Last week I wrote about establishing collaborations. Unfortunately, a collaboration may not last into perpetuity. A while back, I had to dissolve a collaboration that existed before my arrival to the organization because there was no formal agreement and the other organization wanted to continue in a relationship of misconduct.
According to the Evers Law Group, reasons for dissolving a collaboration include:
A. Professional misconduct…Every business collaboration is governed by a partnership agreement.
B. Bankruptcy and a bad economy…Basically, organizations enter into collaborations to make profits.
C. Business conflicts…It is not uncommon for organizations to disagree over certain business decisions.
D. Poor management... A lot of work goes into running a business successfully. Unfortunately, not everyone is a great manager.
If you need to dissolve a collaboration, there are several necessary steps and considerations to remember. Here's a general guide to help you navigate the process:
Review the Collaboration Agreement: Begin by carefully reviewing the collaboration agreement or contract that governs the partnership. Identify the termination clause and any specific procedures or notice requirements outlined in the agreement.
Communicate with the Collaborating Party: Initiate a conversation with the other party involved. It's crucial to maintain open and honest communication during the collaboration and throughout the dissolution process. Discuss your objective or data-driven reasons for ending the collaboration and ensure both parties are on the same page.
Document the Decision: Documenting the decision to dissolve the collaboration in writing is essential. Documenting the decision can be in the form of a termination letter or an official written notice, depending on the information outlined in the collaboration agreement. Clearly state the reasons for termination and specify the effective date of dissolution.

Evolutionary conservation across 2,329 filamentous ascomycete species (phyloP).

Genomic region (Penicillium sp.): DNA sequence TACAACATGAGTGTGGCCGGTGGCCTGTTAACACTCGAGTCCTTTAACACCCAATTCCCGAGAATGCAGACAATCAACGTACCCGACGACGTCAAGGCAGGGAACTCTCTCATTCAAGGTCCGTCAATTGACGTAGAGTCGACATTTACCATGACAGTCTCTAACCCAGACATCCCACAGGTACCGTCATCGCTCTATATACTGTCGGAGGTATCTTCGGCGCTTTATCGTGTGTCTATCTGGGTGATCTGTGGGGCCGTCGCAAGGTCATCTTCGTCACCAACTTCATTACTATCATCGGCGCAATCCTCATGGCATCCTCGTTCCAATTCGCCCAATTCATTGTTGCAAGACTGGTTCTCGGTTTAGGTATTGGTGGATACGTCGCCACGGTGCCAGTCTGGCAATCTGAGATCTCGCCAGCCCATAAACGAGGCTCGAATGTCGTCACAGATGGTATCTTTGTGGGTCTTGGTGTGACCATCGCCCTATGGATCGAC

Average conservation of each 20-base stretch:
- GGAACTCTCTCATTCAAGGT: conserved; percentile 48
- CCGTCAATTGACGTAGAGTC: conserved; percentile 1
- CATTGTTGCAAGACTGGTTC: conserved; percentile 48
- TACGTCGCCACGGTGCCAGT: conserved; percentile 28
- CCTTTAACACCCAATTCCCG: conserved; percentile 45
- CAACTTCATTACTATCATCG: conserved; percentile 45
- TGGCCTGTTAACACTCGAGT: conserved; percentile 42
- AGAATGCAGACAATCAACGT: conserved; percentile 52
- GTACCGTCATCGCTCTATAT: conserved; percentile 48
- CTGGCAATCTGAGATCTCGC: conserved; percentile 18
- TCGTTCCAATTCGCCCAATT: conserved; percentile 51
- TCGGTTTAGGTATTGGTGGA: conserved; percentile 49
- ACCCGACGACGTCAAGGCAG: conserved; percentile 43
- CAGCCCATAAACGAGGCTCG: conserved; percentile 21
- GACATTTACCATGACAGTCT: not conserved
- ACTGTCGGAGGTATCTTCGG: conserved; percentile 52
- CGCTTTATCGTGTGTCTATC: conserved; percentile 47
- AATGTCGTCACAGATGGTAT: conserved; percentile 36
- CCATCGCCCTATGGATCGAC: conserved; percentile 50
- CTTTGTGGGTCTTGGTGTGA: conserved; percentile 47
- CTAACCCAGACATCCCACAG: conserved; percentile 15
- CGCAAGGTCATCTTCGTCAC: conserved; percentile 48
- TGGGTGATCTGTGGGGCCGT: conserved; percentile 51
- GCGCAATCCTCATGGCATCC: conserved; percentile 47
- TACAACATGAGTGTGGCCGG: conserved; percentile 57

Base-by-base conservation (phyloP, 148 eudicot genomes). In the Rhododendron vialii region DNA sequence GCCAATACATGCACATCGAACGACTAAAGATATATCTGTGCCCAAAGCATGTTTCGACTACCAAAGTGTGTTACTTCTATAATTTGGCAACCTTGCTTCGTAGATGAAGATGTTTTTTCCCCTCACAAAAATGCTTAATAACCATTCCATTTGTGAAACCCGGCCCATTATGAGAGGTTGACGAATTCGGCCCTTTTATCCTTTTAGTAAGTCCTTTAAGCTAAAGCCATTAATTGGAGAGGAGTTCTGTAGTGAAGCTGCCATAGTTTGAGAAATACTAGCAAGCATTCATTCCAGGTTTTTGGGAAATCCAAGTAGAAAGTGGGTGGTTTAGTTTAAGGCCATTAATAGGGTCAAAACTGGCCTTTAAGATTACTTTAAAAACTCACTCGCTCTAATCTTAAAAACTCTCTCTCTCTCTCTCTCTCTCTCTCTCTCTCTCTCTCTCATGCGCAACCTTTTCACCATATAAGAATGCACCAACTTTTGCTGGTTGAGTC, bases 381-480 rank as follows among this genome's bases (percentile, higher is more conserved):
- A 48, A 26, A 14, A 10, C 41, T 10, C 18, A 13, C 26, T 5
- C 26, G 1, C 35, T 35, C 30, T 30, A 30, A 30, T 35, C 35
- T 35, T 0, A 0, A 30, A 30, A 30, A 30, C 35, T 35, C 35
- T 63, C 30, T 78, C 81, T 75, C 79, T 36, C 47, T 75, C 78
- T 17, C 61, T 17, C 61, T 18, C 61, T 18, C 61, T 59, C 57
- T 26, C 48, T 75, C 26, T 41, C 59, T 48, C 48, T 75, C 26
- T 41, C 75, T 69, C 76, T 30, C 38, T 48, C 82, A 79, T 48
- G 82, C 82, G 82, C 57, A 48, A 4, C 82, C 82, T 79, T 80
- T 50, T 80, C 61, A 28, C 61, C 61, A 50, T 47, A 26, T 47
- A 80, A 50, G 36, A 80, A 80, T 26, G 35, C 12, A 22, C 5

Legal Considerations: Consult with a legal professional to understand any legal implications or obligations associated with dissolving the collaboration. They can help you navigate any contractual obligations, liabilities, intellectual property rights, or other legal matters that may arise.
Financial Considerations: Assess the financial aspects of the collaboration dissolution. Determine how any remaining funds or assets will be divided or returned to the respective parties. Consider any outstanding debts or financial obligations and how they will be settled.
Transition Plan: Develop a transition plan to ensure a smooth handover or winding down of activities. Determine how the supervision of ongoing projects, responsibilities, and shared resources will be managed during the transition period. This plan should address potential disruptions to customers, clients, or stakeholders.
Inform Stakeholders: Notify relevant stakeholders, such as employees, clients, customers, or suppliers, about the dissolution of the collaboration. Provide them with clear and concise information about the changes and address any concerns or questions they may have.
Resolve Pending Obligations: Work with the other party to resolve any pending obligations or commitments. Resolving pending obligations may include fulfilling outstanding deliverables, settling financial matters, or transferring ownership of assets or intellectual property.
Terminate Contracts or Agreements: If any third-party contracts or agreements are associated with the collaboration, review them to determine how they should be terminated or transferred to the appropriate party.
Evaluate Lessons Learned: Take the opportunity to reflect on the collaboration experience and identify lessons learned. Consider what worked well for the organization and what could have been improved within the infrastructure and procedures. These insights can be valuable for future collaborations or partnerships.
Remember, the specific steps and considerations may vary depending on the nature of the collaboration, the applicable laws and regulations, and the terms outlined in the collaboration agreement. It's advisable to seek professional advice to ensure that all legal and financial aspects are handled appropriately.